Monday, October 12, 2015

TV REVIEW: FARGO (SEASON 2, EPISODE 1)

TV REVIEW

FARGO

SEASON 2, EPISODE 1-"WAITING FOR DUTCH"
Joel and Ethan Coen's "Fargo" from 1996 was one of the finest motion pictures of the 1990's and one of my personal favorite films of all time. I have loved the movie so much that I accidentally wrote about it twice on my Essentials column. Its a great movie, so when I heard FX was going to make a television series based on the movie, I was all for it. I was totally excited for it. I could not wait to get my eyes onto it.

The first season of "Fargo" on FX was amazing. It was not just good, it was not just great, it was amazing. I will get the first season eventually. I will watch it more than once, I am sure. I loved the cast that included Billy Bob Thorton, Martin Freeman, Kate Walsh, Allison Tolman, Colin Hanks, Bob Odenkirk, Glenn Howerton and Oliver Platt. I loved how the show mimic the themes and ideas of the movie, but stood on its own two feet. I am noticing lots of shows based on movies, toys, or other pop culture is they use their inspiration as a crutch, unable to be anything of its own. That definitely was not the case for "Fargo." I was intrigued by the idea of "Fargo" being a anthology series, because they are on a rage right now. "American Horror Story" and "True Detective" are proving that people may like shows that are mini-series' each year, and it seems "Fargo" is ready to follow suit. 

This second season carries some of the themes from the movie and first season. It still tries to convince the audience that its based on a true story. There are some murders and a small-town, Minnesota cop hot on the trail. Did I mention murders? Because in this season premiere there are three murders in the first fifteen minutes. But that's pretty much it. I felt that the first season of "Fargo" was a remake of the movie in lots of ways. I already love that this second season tries to be something different. We have a family, featuring Jeffrey Donovan and Jean Smart, who use extortion to make money. They send their youngest son (Kieran Culkin) to intimidate a judge. Not only does he kill the judge, but two witnesses. Once Culkin's character is fleeing the scene, he is run over by a car. Landing on the car, it drives away with Culkin still on the hood. This leads us to Trooper Lou Solverson (Patrick Wilson) to take the case.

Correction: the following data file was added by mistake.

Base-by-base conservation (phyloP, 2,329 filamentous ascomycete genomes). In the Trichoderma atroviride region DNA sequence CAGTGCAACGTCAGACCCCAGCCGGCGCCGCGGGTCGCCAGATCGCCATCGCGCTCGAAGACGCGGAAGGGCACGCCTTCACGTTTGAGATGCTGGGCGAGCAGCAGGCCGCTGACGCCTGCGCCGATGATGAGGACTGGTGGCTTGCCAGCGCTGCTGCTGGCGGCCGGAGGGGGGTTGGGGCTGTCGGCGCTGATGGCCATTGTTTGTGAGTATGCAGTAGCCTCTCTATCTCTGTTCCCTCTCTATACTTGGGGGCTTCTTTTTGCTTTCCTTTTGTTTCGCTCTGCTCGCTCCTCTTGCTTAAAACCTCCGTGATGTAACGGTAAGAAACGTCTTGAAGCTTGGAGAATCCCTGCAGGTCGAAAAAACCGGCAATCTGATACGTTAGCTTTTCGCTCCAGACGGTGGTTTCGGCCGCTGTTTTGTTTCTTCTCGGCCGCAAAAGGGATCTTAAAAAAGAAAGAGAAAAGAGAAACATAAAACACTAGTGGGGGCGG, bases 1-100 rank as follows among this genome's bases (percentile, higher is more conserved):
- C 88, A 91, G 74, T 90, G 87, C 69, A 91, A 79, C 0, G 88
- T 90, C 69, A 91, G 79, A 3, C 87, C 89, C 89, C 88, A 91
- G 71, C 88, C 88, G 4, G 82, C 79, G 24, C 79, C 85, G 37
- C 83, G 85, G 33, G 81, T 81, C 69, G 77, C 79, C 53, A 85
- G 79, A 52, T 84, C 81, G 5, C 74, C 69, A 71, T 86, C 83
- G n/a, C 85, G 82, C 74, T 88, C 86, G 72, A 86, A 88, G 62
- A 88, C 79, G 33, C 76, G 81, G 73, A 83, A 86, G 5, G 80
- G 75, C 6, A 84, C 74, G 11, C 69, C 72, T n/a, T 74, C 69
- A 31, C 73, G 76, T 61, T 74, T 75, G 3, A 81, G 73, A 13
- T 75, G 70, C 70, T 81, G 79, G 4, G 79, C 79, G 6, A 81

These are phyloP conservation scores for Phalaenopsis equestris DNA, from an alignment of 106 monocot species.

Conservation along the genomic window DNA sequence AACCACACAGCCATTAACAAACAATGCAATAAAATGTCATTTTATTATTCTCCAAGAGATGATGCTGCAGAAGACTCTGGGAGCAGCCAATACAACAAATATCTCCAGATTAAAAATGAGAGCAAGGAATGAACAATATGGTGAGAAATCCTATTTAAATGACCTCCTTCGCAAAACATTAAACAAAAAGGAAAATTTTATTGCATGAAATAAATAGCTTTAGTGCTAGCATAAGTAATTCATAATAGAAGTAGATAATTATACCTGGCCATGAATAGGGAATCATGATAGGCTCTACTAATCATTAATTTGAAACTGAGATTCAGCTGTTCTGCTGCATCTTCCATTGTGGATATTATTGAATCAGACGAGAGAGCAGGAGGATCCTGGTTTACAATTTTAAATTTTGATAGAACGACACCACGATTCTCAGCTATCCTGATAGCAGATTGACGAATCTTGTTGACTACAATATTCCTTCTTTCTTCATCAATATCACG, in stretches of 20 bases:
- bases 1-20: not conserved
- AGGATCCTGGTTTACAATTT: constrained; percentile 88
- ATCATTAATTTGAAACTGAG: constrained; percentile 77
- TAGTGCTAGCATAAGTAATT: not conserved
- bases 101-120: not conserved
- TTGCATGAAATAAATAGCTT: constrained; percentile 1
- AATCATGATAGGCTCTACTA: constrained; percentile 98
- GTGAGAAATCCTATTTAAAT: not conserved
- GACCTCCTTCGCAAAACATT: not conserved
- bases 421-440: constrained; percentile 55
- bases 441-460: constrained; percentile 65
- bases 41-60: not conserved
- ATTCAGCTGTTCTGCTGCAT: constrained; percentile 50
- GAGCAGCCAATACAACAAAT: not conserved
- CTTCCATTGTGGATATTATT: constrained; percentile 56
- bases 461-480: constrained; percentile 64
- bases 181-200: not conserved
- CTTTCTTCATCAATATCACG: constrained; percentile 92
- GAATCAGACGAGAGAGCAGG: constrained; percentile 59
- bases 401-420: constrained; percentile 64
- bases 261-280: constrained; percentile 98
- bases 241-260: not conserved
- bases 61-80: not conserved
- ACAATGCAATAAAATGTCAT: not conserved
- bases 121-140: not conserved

Then we meet Ed and Peggy Blomquist (Jesse Plemons and Kirstin Dunst), its Peggy who hit Culkin and Ed ends up killing him in self-defense. Now they have a dead body they don't know what to do with. There is also a rival gang who wants the crime family's territory. This group is headlined by Brad Garrett and Bokeem Woodbine. There is much more going on this season. The characters for Wilson, Donovan, Smart, Plemons, Dunst, Garrett and Woodbine seem absolutely superb. There are also seemingly great roles for Ted Danson, Nick Offerman, and Rachel Keller. Oh, and Bruce Campbell playing President Ronald Reagan, can't wait!

If the future of "Fargo" plans on using great casts for these criminal black comedies, then I can't wait for more. This season has laid some great seeds and the set up has me more than excited. I think this is going to be another profound season of "Fargo.''

What did the rest of you think?

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